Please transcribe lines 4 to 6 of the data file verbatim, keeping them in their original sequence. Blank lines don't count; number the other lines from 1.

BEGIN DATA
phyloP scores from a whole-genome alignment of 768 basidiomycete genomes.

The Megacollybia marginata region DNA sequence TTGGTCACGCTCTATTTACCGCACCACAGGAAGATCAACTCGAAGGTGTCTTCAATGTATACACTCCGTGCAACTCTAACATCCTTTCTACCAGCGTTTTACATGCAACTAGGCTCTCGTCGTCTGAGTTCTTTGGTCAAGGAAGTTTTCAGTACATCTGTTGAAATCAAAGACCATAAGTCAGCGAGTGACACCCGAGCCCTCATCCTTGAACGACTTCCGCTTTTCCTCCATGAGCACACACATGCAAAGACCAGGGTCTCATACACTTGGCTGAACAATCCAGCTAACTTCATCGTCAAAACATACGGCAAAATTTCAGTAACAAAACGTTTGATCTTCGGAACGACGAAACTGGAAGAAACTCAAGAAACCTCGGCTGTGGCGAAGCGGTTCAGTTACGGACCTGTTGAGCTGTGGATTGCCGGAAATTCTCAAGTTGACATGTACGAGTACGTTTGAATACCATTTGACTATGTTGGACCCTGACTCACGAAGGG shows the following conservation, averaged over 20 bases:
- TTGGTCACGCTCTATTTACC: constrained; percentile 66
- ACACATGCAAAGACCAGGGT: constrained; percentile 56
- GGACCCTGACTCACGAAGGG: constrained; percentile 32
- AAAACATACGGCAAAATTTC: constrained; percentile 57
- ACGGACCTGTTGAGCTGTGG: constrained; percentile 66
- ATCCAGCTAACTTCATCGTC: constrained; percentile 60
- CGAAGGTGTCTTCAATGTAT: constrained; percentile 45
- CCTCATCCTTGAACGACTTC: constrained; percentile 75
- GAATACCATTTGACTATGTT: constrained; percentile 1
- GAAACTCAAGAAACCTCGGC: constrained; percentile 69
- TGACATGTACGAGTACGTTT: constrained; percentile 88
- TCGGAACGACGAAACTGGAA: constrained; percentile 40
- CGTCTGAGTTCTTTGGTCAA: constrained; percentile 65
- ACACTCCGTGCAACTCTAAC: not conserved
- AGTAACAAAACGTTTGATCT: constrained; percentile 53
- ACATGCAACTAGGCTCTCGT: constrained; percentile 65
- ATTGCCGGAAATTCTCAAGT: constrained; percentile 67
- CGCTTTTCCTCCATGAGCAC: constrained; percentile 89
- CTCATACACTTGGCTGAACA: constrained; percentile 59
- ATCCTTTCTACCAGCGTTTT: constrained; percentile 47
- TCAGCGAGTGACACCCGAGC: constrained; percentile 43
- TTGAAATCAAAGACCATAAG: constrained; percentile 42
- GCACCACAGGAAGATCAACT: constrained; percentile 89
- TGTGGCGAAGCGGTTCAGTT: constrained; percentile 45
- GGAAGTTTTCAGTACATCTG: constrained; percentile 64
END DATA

- ACACATGCAAAGACCAGGGT: constrained; percentile 56
- GGACCCTGACTCACGAAGGG: constrained; percentile 32
- AAAACATACGGCAAAATTTC: constrained; percentile 57